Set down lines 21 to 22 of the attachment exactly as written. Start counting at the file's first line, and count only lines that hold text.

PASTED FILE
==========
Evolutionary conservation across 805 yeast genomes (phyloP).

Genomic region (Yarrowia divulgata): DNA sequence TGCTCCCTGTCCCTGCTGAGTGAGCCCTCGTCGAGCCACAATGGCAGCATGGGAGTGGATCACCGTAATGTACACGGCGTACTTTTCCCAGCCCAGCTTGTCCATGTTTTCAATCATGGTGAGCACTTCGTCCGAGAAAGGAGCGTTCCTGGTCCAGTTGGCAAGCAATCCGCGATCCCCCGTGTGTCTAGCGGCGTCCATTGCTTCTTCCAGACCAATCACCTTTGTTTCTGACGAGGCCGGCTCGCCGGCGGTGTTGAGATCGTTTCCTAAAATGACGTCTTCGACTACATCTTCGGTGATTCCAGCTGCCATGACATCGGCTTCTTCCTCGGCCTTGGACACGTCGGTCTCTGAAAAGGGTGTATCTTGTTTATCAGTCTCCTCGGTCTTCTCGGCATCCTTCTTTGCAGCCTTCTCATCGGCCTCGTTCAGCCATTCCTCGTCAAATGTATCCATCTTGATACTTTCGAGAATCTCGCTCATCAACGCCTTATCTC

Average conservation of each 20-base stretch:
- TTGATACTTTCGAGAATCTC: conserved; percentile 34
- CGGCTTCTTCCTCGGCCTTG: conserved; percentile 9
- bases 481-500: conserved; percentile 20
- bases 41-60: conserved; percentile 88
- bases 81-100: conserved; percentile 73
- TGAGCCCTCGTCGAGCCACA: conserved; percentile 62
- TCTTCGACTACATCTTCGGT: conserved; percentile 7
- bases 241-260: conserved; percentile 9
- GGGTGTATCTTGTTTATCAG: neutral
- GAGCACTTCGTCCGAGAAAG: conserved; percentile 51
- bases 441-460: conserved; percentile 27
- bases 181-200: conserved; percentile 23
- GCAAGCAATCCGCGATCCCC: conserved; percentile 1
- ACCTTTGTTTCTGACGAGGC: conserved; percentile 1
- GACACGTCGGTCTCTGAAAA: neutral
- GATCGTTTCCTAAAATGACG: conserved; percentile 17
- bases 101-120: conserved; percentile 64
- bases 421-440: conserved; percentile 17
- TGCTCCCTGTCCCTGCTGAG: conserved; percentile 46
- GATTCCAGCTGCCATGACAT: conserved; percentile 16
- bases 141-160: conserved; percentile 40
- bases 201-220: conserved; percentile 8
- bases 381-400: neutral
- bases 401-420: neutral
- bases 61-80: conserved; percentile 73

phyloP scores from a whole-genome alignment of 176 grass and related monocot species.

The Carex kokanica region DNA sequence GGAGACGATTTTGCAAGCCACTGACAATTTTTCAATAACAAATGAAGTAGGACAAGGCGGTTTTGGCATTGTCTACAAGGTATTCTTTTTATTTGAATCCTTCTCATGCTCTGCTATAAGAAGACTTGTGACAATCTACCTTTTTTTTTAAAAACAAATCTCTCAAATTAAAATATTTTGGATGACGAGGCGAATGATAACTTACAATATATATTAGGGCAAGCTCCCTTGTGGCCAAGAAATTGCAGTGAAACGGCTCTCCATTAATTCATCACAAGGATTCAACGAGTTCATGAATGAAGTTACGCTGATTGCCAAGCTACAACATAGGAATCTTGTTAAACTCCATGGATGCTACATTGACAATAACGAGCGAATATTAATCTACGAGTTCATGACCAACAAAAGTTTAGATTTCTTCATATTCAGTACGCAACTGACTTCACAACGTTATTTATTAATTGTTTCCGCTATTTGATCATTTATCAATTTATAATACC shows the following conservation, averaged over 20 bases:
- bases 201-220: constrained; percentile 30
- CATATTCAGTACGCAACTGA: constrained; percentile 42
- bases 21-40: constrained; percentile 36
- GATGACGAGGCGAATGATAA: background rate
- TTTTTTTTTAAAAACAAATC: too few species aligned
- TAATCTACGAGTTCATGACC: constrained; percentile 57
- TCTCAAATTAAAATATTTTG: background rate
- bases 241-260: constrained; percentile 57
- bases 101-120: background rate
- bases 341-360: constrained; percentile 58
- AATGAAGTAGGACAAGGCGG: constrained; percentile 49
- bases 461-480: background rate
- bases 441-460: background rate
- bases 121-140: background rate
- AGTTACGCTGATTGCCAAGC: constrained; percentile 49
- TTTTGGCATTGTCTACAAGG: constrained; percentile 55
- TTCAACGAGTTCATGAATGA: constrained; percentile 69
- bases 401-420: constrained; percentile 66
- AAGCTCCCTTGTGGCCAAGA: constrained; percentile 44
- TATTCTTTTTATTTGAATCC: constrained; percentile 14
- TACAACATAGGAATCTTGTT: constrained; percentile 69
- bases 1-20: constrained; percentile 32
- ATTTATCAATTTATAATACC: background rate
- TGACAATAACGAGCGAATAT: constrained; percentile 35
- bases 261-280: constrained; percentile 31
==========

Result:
- bases 421-440: conserved; percentile 17
- TGCTCCCTGTCCCTGCTGAG: conserved; percentile 46